As with the all of the songs in Tagore's work, there is a calling towards the divine in Song 36. The opening lines construct the divine as a form of power that has the capacity to transform. It is in this light that Tagore asks the divine to "strike at the root of penury in my heart." It is interesting to note that Tagore sees the key element for restoration and hope as lying within. Liberation of a group cannot take place until individuals liberate themselves. This idea of internalizing the divine and then seeing change and transformation from this point is a part of Song 36. To remove the impoverished condition of both heart and nation starts from within. From this, Tagore calls out for different forms of help in enabling himself to be better than he can be.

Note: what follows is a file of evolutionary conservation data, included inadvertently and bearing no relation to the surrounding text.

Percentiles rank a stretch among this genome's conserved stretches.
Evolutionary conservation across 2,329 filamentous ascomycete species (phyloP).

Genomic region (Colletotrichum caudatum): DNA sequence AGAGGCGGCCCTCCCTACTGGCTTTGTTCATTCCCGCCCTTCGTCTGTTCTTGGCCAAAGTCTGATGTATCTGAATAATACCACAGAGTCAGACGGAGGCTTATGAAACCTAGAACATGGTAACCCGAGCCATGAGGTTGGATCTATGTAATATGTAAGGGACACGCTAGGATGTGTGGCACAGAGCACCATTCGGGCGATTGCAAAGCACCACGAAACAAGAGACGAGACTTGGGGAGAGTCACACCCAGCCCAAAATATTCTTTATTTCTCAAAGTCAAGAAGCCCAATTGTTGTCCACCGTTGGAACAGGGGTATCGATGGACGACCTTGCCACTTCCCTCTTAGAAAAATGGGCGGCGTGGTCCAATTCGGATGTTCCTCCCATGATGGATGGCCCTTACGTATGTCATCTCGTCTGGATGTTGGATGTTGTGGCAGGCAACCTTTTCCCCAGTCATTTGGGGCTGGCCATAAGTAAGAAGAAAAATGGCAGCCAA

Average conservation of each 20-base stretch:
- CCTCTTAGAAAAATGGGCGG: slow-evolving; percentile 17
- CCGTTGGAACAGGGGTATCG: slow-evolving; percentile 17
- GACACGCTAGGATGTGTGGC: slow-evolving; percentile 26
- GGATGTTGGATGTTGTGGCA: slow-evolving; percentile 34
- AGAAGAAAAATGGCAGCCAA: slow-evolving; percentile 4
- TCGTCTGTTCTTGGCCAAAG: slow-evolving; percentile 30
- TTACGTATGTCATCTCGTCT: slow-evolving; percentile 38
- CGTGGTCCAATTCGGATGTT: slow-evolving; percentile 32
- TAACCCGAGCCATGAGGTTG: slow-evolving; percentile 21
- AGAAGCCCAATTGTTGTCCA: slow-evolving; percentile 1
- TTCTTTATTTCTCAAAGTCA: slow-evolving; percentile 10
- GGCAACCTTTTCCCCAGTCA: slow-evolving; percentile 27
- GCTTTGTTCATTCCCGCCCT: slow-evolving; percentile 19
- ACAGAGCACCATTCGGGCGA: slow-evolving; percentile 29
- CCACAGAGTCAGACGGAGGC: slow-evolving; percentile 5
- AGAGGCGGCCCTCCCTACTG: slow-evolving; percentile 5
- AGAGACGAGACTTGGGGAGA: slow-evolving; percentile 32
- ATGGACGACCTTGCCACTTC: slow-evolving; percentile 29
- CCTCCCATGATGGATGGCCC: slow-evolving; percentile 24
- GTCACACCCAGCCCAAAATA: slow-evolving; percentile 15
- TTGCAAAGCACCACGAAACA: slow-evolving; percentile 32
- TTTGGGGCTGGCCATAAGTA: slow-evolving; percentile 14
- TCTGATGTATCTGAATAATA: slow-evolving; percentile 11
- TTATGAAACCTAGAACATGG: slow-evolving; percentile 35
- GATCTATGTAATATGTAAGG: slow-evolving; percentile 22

There is an allusion to the lotus in Song 36. Tagore was conscious of the Gita Govinda, which serves as the Vaishnavite call to praising Lord Vishnu in the form of Krishna. Tagore understood that the premise of the Gita Govinda was a praising of the divine in the hopes of making the individual better than they are. Symbolically, the lotus grows amongst filth and muck but does not take the form of the world around it. It arises to the heavens despite being placed in the mire. The lotus is a significant aspect of the Vaishnavite mode of worship, as Lord Vishnu is often described in lotus terminology. This aspiration to the heavens while being tethered to the mundane is a significant part of Song 36. Tagore constructs Song 36 with this lotus symbolism in mind, reflecting how he calls out to the divine in the hopes of being better than he is and as good as he can be, reflected in the idea of linking his "strength" to "thy will with love."